How vain it is to sit down to write when you have not stood up to live.
Henry David Thoreau – personal journal of August 19, 1851.
I have notebooks filled with things I have written since high school. Most of it is very, very bad, but there are some occasional germs of ideas that could develop into something worth reading. I spent so much time filling those notebooks with words that I began to believe the words themselves deserved to be noticed, and I deserved to be applauded as their author. I tried, in fits and starts, to convince the world that my words had value. I entered contests and joined online discussion forums and read books and did all the things that young writers are supposed to do. Each time I received a similar response: “she can string a sentence together. But there is a lot more to writing than that.”
In 2005 I was hired to be a permanent substitute English teacher – a position that came with its own classroom of empty walls and bare bookshelves. I decorated those walls with quotes from famous authors, including the Thoreau quote found above. As I hung it in a prominent position in my room, I was struck that at 31 I had spent so much time sitting down to write, but had not deliberately stood up to live.
Interestingly, the more I “stood up to live,” the more I had to write. This blog was started a year later and has been most successful when I sit down to blog about the the life I have been living on my feet. When I try to “arm chair quarterback” things, I tend to fall on my backside in a most unflattering manner. If I could go back in time and speak to the me in 1997 who was so convinced I would be a screenwriter before my 30th birthday, I would say this:
“Get out of that office chair. Put down that ringed notebook and the index cards of plot points. Stand up and live and the words will come, but if you sit there like that, life will pass you by and the words will escape you.”
Until recently, however, I have seen the two things as conflicting priorities. Either live a productive life, or write. Either achieve the to do list, or write the words. I found myself filled with words while I did my chores, but the second I sat down to write them, my mind was as blank as the screen I was staring at. It was a frustrating tension in which I felt that I was doing nothing well.
Now that I find myself with actual real writing to do (more on that in the future when I have pesky things like details) I struggled with this idea that writing meant not folding laundry or doing dishes or sweeping the floor. Then, two weeks ago, when I left my iPad sitting on the kitchen counter, I blogged more than I have since going back to work. When I relegated the iPad to “entertainment” and decided I would only write at my laptop in my properly assigned work space, I didn’t blog for 15 days.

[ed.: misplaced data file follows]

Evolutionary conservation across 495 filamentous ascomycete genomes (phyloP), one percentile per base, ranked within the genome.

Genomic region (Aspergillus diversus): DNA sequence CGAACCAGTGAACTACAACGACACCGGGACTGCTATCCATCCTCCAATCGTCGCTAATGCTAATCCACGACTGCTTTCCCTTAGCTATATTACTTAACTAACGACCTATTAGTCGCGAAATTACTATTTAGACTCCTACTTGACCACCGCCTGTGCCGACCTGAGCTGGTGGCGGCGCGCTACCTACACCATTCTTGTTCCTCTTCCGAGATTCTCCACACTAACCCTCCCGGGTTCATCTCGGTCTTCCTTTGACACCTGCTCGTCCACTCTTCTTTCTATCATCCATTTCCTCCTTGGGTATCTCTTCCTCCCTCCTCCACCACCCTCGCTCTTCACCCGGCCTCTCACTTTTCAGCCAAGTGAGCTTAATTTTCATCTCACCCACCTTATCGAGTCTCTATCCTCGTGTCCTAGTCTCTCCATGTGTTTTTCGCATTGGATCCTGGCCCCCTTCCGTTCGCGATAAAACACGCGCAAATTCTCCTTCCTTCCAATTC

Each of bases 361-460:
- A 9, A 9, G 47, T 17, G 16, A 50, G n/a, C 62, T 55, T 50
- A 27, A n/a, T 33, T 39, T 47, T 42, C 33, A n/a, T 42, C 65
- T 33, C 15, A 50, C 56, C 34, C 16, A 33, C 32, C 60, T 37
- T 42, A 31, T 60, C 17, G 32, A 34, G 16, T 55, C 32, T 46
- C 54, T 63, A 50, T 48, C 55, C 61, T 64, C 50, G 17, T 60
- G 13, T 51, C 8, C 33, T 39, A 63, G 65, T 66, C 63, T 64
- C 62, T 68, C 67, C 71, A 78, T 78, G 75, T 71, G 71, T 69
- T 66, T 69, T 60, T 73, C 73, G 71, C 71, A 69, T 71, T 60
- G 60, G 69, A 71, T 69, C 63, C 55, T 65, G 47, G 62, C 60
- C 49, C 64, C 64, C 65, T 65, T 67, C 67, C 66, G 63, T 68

I suddenly realized that I write better on my feet. I blogged this in snatched sentences while washing dishes and wiping counters and sweeping floors. Saturday morning in the middle of writing, I stopped mid sentence to lay out an obstacle course for my kids in the basement (which doubled as research for work. Best. Job. Ever!) and came back with sentences pouring out of my brain and dripping from my fingertips. It is not just vanity to sit down to write, these days. It is, for me at least, impractical and the first step to writer’s block.
It is not that I have decided to live instead of writing. It is that I have made the conscious decision to write while I am living. I write until the words run out, and then I get up and wipe my counters or fold some clothes, or sweep the floor, until the words come again. It is surprising to me that in doing so, I am doing more of both, and in better quality.
It should not surprise me, then, to read a quote from Agatha Christie – an author who should in no way other than this be compared to Thoreau – in which she said, “the best time to plan a book is while doing the dishes.”
To that I say, how vain it is to sit down to write when I have not first stood up to wash the dishes. . .